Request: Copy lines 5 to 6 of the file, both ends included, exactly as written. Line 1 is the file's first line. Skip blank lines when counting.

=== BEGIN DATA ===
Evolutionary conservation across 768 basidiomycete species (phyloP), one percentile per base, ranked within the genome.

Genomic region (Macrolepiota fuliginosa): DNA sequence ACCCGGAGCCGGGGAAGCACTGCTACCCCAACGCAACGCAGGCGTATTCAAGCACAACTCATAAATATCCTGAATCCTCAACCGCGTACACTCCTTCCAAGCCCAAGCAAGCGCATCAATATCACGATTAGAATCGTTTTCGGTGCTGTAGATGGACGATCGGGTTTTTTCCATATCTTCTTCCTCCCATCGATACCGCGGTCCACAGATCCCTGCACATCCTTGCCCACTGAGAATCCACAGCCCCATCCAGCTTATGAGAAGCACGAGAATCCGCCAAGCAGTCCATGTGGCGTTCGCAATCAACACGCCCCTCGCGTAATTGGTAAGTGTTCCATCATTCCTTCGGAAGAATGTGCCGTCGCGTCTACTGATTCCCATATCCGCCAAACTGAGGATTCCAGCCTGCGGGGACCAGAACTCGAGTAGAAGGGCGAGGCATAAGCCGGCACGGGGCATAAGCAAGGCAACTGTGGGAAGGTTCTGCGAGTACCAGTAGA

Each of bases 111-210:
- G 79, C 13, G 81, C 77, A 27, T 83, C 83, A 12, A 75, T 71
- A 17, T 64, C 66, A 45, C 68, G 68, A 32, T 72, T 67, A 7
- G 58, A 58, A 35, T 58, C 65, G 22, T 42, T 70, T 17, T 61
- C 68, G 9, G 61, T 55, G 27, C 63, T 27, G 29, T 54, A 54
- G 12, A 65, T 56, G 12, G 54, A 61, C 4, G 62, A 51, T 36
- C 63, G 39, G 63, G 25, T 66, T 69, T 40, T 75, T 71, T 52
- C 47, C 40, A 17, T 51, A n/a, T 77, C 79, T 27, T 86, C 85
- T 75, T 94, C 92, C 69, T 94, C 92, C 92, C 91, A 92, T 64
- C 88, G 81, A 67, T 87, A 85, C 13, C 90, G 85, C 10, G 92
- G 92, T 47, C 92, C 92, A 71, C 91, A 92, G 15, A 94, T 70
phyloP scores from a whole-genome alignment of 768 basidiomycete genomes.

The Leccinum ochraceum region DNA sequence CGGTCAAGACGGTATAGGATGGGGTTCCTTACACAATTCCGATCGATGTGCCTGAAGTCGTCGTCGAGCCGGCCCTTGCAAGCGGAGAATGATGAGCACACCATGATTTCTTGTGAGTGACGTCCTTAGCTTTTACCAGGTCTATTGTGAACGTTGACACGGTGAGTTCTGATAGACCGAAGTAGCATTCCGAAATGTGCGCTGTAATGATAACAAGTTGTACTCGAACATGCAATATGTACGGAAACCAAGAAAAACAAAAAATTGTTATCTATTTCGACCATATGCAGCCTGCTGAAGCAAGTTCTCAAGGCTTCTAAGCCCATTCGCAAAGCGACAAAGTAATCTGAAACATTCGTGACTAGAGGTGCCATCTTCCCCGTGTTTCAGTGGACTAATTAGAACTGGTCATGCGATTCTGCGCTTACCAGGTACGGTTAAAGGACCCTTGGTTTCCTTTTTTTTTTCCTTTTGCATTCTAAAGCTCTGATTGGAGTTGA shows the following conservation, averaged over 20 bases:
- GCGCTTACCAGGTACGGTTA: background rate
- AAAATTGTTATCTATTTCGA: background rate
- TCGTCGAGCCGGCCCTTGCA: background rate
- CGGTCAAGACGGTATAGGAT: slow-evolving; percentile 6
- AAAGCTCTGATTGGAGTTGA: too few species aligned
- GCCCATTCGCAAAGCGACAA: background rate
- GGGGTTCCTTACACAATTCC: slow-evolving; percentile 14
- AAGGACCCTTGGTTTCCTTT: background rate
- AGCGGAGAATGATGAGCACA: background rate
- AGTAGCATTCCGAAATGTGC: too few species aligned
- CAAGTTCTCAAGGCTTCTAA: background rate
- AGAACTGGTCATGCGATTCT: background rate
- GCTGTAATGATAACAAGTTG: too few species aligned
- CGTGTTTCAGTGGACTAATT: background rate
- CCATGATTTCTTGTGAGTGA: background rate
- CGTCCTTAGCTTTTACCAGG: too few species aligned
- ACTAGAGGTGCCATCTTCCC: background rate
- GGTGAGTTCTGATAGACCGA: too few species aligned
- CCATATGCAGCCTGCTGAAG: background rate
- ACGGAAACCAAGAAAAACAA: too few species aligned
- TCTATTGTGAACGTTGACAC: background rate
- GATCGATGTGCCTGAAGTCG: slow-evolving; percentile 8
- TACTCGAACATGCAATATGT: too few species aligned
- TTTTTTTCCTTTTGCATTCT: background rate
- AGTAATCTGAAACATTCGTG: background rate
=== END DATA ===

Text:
- A 17, T 64, C 66, A 45, C 68, G 68, A 32, T 72, T 67, A 7
- G 58, A 58, A 35, T 58, C 65, G 22, T 42, T 70, T 17, T 61